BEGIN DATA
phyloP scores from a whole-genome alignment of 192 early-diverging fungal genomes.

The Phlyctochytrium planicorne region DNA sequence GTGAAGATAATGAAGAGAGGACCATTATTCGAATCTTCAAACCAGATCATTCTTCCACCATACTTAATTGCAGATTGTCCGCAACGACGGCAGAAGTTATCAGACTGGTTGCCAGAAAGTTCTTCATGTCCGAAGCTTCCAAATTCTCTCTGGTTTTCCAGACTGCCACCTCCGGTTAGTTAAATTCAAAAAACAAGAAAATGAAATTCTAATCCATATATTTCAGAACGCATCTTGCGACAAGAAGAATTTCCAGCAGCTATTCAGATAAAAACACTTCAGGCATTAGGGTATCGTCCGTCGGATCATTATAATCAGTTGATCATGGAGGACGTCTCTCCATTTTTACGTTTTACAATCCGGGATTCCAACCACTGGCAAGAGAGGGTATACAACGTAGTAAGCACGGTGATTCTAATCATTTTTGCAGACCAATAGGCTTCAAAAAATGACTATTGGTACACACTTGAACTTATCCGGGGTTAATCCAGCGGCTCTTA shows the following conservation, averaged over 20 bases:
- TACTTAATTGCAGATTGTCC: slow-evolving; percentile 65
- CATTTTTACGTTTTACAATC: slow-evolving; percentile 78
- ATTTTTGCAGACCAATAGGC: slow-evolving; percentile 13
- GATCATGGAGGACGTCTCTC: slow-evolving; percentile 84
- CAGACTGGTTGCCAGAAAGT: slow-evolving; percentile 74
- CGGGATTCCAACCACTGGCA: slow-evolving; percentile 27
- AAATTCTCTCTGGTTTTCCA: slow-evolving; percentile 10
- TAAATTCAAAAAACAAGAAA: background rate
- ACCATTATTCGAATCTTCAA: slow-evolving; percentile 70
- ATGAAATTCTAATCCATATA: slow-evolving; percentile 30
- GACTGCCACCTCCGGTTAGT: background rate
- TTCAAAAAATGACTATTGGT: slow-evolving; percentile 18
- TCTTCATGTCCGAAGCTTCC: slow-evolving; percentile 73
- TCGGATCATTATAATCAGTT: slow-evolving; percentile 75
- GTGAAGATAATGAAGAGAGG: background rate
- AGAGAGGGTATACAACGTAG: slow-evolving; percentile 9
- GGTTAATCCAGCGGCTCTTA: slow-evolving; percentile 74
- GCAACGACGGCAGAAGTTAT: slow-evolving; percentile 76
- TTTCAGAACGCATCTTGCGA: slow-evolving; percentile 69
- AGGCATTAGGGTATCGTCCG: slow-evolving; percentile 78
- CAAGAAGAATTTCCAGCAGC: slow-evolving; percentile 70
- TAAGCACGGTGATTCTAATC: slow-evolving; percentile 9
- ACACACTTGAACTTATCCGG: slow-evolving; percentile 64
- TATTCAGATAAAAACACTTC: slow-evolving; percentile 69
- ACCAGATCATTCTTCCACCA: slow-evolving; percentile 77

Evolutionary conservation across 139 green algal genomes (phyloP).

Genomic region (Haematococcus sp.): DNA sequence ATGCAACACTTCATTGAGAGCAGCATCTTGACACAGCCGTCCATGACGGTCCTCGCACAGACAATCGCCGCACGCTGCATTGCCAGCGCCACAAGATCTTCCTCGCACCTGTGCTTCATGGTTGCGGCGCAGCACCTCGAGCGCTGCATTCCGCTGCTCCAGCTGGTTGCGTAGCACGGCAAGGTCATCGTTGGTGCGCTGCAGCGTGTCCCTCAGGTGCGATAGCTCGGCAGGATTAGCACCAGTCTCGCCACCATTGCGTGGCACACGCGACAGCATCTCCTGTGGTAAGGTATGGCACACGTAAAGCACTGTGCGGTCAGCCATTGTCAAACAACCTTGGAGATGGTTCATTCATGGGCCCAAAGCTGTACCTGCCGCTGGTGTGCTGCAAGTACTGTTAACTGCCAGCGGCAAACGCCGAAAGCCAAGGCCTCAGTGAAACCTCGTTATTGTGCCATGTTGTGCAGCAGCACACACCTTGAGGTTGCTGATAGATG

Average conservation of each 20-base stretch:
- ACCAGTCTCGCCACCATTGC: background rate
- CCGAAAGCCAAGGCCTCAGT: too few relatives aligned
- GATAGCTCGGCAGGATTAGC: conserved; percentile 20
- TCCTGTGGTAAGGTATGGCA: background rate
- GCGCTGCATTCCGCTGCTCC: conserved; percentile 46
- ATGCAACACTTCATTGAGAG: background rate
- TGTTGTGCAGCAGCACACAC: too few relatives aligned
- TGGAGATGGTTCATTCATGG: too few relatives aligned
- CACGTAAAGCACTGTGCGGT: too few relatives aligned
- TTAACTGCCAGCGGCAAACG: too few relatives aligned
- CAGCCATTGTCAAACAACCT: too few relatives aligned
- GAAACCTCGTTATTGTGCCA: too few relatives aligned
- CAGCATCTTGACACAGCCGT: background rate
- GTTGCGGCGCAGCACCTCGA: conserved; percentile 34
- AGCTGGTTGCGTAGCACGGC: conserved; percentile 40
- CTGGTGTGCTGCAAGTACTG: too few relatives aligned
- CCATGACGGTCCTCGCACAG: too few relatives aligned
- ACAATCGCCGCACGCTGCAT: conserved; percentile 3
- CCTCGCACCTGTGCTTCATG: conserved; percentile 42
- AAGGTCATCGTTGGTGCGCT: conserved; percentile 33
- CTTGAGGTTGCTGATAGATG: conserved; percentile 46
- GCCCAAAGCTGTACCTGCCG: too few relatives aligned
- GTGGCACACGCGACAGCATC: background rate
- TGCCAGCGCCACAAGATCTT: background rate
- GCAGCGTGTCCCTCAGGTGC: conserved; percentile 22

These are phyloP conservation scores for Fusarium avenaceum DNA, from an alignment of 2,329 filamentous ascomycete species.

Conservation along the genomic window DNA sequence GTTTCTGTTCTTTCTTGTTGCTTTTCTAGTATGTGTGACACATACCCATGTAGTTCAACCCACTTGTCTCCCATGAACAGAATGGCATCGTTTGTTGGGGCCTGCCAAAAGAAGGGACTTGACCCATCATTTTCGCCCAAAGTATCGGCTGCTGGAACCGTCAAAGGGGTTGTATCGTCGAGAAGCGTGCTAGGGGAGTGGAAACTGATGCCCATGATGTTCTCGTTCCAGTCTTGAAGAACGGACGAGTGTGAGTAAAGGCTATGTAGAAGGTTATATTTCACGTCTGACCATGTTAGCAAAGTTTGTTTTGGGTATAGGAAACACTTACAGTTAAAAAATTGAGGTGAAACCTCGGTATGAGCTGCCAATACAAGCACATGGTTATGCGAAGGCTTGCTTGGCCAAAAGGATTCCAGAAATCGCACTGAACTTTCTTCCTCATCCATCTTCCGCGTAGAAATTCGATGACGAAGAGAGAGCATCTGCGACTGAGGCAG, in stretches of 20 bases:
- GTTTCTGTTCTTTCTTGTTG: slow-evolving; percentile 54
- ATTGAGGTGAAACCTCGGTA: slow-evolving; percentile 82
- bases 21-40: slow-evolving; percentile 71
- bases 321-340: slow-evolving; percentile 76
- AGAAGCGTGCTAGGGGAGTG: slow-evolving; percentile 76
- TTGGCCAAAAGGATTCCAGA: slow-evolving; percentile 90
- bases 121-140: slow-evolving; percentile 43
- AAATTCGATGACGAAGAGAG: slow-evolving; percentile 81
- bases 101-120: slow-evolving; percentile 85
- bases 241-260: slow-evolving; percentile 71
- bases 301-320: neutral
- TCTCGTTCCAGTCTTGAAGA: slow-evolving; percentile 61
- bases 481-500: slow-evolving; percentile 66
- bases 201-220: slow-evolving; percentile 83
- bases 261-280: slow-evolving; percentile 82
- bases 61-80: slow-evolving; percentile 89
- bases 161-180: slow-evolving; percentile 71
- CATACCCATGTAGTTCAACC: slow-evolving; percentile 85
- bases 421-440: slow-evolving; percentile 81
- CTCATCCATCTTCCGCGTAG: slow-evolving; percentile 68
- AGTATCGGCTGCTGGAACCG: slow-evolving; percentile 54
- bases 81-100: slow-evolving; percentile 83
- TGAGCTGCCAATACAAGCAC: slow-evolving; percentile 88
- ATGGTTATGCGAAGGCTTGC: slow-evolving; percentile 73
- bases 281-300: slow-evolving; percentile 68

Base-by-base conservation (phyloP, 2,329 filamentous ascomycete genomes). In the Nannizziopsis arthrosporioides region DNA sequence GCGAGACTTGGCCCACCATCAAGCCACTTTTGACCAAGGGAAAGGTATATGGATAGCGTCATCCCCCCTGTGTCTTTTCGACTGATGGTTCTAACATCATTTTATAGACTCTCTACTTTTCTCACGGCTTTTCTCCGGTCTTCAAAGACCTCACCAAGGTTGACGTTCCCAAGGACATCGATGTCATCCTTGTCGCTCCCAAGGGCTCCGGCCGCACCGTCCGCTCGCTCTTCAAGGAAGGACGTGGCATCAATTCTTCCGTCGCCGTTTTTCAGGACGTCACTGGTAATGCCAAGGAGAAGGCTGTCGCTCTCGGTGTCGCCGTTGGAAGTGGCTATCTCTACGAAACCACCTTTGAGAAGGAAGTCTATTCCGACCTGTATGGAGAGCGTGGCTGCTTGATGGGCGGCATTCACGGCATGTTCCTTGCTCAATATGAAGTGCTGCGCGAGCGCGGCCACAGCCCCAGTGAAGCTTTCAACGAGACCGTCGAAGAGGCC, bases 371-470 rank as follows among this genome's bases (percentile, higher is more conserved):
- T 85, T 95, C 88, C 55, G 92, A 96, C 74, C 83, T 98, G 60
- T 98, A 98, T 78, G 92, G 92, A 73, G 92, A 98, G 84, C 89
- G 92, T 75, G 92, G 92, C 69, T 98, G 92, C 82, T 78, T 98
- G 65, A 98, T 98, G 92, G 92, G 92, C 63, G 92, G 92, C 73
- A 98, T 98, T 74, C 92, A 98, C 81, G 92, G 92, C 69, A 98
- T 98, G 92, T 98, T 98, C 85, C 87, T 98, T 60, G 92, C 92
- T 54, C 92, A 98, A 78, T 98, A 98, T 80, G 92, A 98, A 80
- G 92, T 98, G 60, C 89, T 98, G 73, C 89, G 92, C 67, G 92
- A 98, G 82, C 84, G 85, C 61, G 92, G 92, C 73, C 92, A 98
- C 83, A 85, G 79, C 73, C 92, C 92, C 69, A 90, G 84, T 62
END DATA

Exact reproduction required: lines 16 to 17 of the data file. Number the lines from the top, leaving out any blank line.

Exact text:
- TCGGATCATTATAATCAGTT: slow-evolving; percentile 75
- GTGAAGATAATGAAGAGAGG: background rate